“These principles apply as well to an officer attempting to make an arrest, who abuses his authority and transcends the bounds thereof by the use of unnecessary force and violence, as they do to a private individual who unlawfully uses such force and violence.”Jones v. State, 26 Tex. App. I; Beaverts v. State, 4 Tex. App. 1 75; Skidmore v. State, 43 Tex. 93, 903.
“An illegal arrest is an assault and battery. The person so attempted to be restrained of his liberty has the same right to use force in defending himself as he would in repelling any other assault and battery.” (State v. Robinson, 145 ME. 77, 72 ATL. 260).
“Each person has the right to resist an unlawful arrest. In such a case, the person attempting the arrest stands in the position of a wrongdoer and may be resisted by the use of force, as in self- defense.” (State v. Mobley, 240 N.C. 476, 83 S.E. 2d 100).
“One may come to the aid of another being unlawfully arrested, just as he may where one is being assaulted, molested, raped or kidnapped. Thus it is not an offense to liberate one from the unlawful custody of an officer, even though he may have submitted to such custody, without resistance.” (Adams v. State, 121 Ga. 16, 48 S.E. 910).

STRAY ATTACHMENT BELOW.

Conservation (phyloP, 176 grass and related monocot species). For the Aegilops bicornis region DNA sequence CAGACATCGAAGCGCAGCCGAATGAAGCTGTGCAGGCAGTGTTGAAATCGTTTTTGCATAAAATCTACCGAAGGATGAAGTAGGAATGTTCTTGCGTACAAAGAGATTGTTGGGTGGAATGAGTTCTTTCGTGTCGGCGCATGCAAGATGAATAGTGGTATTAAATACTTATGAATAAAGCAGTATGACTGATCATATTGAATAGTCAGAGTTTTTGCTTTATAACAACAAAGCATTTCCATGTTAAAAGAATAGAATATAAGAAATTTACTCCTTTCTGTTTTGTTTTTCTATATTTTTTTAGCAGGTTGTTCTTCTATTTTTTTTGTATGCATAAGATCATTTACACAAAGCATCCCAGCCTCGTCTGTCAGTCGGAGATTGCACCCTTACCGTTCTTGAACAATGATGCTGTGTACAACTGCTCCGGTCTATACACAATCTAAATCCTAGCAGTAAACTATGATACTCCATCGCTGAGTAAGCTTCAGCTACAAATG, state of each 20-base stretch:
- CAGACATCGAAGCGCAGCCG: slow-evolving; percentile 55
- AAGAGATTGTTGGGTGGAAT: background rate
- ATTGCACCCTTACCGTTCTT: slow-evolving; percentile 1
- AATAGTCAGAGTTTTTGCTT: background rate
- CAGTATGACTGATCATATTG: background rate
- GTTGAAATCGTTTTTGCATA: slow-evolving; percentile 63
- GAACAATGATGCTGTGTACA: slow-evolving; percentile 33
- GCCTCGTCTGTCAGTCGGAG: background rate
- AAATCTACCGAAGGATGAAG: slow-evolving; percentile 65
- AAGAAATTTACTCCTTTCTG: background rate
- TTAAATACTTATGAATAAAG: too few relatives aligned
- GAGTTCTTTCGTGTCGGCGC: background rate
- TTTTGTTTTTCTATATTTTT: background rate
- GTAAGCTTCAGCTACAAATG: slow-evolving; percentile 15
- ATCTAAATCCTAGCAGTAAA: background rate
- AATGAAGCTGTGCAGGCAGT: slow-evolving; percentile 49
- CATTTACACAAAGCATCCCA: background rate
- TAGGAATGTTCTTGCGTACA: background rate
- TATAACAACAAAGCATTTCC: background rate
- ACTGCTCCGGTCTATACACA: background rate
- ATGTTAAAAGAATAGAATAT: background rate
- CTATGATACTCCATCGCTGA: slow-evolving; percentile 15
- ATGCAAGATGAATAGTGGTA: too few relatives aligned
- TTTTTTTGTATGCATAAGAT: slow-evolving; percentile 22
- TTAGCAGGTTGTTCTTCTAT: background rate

“Story affirmed the right of self-defense by persons held illegally. In his own writings, he had admitted that ‘a situation could arise in which the checks-and-balances principle ceased to work and the various branches of government concurred in a gross usurpation.’ There would be no usual remedy by changing the law or passing an amendment to the Constitution, should the oppressed party be a minority. Story concluded, ‘If there be any remedy at all … it is a remedy never provided for by human institutions.’ That was the ‘ultimate right of all human beings in extreme cases to resist oppression, and to apply force against ruinous injustice.’” (From Mutiny on the Amistad by Howard Jones, Oxford University Press, 1987, an account of the reading of the decision in the case by Justice Joseph Story of the Supreme Court.
As for grounds for arrest: “The carrying of arms in a quiet, peaceable, and orderly manner, concealed on or about the person, is not a breach of the peace. Nor does such an act of itself, lead to a breach of the peace.” (Wharton’s Criminal and Civil Procedure, 12th Ed., Vol.2: Judy v. Lashley, 5 W. Va. 628, 41 S.E. 197).
Disclaimer: This post is not designed or intended to be used as legal advice. We are not attorneys and make no guarantees about our interpretation of case law and Texas Penal Code. This post in intended to be used purely for informational purposes.